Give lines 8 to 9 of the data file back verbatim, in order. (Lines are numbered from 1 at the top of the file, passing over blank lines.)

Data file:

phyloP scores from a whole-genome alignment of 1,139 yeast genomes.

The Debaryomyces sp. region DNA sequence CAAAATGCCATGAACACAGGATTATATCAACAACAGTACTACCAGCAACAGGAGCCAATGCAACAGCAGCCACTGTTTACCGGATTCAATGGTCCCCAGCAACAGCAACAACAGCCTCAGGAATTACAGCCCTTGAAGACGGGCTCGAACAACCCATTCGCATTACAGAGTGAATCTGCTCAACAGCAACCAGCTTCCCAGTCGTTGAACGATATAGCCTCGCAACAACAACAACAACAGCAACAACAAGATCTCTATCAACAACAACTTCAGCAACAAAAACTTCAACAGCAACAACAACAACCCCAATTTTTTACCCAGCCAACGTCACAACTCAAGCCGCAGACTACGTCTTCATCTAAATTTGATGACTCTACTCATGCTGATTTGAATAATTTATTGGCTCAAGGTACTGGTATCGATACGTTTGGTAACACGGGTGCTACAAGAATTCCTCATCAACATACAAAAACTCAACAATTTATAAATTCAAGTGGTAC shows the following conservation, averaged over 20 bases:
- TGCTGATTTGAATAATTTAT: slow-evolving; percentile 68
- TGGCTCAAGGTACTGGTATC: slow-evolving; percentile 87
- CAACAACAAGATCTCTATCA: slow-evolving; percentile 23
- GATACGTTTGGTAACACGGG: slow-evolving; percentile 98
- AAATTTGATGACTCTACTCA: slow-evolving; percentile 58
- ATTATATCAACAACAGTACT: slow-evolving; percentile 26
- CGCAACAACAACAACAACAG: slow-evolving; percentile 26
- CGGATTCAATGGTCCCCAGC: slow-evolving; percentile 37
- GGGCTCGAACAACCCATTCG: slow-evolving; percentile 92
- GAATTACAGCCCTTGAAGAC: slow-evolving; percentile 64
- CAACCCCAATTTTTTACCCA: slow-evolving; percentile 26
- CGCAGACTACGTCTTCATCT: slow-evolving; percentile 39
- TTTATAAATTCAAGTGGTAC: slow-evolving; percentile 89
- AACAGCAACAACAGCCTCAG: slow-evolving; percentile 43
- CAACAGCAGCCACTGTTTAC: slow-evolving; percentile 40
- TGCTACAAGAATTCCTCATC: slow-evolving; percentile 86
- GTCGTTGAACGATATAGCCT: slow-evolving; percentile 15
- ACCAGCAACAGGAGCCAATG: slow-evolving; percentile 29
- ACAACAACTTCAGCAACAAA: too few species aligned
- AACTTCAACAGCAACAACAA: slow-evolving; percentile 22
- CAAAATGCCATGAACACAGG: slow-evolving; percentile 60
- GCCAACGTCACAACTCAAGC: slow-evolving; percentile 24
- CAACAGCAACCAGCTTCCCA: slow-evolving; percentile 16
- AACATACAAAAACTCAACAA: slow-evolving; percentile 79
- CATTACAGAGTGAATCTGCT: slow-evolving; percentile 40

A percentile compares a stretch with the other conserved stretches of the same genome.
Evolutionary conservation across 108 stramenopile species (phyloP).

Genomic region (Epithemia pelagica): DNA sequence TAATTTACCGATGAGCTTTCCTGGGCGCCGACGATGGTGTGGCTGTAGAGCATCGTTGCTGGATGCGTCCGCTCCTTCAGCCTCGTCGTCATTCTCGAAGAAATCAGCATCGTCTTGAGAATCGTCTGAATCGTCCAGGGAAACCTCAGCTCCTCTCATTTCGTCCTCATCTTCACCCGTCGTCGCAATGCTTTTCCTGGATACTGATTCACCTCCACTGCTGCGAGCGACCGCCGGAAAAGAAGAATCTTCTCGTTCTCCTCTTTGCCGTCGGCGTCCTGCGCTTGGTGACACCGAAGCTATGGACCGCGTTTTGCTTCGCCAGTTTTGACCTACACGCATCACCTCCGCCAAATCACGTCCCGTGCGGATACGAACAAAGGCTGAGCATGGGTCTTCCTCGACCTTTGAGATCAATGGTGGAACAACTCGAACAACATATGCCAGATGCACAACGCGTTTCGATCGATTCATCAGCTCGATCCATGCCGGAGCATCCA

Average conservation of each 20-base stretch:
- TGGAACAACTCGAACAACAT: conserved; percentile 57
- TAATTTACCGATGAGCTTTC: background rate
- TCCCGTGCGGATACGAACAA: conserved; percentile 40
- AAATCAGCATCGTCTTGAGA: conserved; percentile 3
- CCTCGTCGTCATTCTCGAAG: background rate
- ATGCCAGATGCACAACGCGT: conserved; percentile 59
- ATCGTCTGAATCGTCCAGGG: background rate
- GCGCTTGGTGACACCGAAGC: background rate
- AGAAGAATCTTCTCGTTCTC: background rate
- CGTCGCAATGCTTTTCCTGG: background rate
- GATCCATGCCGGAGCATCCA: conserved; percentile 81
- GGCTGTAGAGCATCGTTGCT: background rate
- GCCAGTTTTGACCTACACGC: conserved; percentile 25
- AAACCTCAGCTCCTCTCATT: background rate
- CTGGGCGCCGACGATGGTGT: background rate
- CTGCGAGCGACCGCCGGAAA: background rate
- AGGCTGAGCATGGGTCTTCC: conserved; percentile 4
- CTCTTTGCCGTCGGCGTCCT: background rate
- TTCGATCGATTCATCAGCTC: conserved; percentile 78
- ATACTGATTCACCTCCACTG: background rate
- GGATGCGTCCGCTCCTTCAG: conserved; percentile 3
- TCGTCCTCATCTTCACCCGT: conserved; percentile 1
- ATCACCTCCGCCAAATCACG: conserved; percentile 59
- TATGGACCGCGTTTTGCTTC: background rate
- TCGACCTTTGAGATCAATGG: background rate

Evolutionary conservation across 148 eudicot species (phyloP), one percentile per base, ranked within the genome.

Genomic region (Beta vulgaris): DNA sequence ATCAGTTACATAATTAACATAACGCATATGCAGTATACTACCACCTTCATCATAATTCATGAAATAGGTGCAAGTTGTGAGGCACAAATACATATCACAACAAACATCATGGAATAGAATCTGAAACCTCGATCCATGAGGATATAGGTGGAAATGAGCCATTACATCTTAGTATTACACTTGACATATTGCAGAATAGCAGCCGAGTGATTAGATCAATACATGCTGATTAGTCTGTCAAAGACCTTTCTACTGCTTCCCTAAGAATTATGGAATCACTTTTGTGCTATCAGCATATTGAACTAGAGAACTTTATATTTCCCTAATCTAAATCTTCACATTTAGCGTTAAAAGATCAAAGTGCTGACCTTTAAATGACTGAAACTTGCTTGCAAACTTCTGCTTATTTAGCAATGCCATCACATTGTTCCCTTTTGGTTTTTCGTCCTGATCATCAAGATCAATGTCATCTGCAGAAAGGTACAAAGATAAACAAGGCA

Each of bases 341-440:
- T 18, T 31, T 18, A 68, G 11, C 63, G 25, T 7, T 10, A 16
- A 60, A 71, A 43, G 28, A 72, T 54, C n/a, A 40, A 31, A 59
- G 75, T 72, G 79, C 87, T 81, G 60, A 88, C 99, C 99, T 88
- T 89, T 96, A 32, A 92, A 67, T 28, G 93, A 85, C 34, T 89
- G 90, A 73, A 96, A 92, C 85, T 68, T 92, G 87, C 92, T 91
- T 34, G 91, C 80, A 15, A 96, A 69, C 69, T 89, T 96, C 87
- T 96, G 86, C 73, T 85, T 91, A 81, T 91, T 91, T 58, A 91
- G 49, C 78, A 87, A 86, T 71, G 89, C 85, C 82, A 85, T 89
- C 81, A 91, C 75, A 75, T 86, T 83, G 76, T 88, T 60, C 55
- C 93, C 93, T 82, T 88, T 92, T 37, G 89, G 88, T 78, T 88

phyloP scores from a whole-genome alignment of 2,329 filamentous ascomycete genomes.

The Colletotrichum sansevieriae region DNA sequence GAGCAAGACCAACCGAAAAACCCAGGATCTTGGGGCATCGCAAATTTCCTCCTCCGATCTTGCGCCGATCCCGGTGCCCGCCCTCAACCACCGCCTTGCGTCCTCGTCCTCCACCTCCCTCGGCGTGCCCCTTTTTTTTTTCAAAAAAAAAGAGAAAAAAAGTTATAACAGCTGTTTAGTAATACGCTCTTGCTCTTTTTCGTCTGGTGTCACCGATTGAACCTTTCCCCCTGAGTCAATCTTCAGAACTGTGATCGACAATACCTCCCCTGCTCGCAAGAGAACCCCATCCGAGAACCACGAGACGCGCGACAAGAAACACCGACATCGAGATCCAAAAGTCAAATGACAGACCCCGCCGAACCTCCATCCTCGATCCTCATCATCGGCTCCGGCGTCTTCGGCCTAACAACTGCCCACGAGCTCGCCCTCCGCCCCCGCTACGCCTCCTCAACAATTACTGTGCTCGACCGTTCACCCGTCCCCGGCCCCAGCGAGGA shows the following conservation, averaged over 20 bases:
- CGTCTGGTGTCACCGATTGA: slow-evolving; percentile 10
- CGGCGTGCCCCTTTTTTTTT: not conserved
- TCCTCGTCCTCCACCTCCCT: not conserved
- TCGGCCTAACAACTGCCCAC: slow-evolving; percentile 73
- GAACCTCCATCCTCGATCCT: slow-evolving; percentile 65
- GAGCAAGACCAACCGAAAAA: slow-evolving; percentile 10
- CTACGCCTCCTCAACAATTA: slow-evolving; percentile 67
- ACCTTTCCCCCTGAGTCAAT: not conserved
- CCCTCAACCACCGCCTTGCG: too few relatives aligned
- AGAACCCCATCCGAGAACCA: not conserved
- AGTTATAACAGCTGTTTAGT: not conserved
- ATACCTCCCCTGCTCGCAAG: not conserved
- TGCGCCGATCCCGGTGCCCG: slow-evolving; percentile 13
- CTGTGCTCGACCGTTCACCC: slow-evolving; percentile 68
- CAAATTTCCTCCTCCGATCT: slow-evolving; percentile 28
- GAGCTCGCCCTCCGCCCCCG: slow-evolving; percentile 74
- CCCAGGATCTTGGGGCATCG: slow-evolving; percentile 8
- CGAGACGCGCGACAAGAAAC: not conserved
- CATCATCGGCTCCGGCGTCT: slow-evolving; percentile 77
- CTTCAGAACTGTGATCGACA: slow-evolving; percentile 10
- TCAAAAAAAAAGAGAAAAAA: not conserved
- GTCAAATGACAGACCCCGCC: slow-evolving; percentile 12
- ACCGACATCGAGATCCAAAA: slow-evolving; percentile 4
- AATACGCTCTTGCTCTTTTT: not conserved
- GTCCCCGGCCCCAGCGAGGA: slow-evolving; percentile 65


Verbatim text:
- ATTATATCAACAACAGTACT: slow-evolving; percentile 26
- CGCAACAACAACAACAACAG: slow-evolving; percentile 26